The CFU, which has defended the appeal, told us privately it

was part of an effort to rebuild ties with the GOZ. However,

the more hard line Justice for Agriculture (JAG) group has

reacted angrily to the appeal with numerous letters on its

web site denouncing the reception as a sell-out. End summary.

 

—————

CFU Appeal

—————

 

2. (C) As a goodwill gesture toward the ZANU-PF government,

the CFU,s Midlands chapter recently asked members to

contribute Z$ 1 million (US$ 161) for a Jan. 12 reception in

honor of recently-appointed VP Mujuru. The CFU,s letter to

members – reprinted on the JAG news service – urged them to

treat this collection as “a strategy that will ultimately

lead to benefits of sorts in the future.” Both CFU and JAG

officials told us that this marks the first time since the

GOZ began fast-track land reform in 2001 that a CFU chapter

has asked members to sponsor a ZANU-PF function.

 

3. (C) CFU President Doug Taylor Freeme said in December that

this approach would be in in line with his efforts to rebuild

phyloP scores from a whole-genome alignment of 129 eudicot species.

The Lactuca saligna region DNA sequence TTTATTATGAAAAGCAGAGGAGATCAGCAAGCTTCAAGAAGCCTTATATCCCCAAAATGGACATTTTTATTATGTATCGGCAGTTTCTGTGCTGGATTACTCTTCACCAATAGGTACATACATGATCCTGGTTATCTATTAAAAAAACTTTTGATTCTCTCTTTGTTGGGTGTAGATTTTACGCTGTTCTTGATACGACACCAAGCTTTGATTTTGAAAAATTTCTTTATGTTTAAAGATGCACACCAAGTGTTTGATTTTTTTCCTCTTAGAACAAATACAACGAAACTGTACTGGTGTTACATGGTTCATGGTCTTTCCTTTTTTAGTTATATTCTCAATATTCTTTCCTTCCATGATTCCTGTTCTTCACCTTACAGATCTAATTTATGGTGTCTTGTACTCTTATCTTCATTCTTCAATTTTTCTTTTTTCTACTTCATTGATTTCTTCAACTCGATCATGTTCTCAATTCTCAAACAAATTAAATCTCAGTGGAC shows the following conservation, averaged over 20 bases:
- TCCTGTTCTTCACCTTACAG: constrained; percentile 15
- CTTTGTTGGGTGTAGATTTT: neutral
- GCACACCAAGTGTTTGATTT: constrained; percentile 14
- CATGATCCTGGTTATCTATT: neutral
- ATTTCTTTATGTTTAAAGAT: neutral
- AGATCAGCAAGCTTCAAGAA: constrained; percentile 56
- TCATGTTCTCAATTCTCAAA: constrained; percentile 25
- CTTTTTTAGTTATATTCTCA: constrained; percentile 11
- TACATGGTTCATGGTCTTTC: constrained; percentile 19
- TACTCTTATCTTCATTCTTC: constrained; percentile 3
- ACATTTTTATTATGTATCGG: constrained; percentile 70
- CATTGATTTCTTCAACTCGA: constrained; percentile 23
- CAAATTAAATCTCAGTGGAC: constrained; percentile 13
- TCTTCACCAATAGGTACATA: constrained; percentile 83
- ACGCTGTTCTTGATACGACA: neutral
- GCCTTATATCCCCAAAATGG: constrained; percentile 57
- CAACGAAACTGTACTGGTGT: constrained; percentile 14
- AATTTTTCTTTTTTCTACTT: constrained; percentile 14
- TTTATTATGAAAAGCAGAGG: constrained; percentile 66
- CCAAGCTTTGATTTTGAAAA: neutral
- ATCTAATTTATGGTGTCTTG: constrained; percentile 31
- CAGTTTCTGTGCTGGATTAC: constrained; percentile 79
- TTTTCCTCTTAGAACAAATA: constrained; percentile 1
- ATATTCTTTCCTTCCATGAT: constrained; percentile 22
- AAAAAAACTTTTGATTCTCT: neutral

relations with GOZ leaders whom he considers reasonable, such

as Vice President Joseph Msika, Lands Minister John Nkomo and

Reserve Bank President Gideon Gono. Taylor-Freeme – whose

remaining membership is still farming on a reduced scale –

also told us on Jan. 5 that he has largely given up both on

the compensation route and on the MDC,s prospects to take

power. The CFU President even confided that he now prefers a

“moderate” ZANU-PF to MDC government. As part of an

agreement between Lands Minister Nkomo and Taylor-Freeme, the

CFU President said several of his white members in Chinoyi

(Mashonaland West) have even applied for classification as A2

farmers (large-scale land reform beneficiaries) since

December.

 

—————–

JAG Reaction

—————–

 

4. (SBU) However, white farmers in the more hard line Justice

for Agriculture (JAG) have reacted angrily, condemning such

overtures as “appeasement of the enemy.” A delegation of JAG

members told us Jan 12 that most of their members would never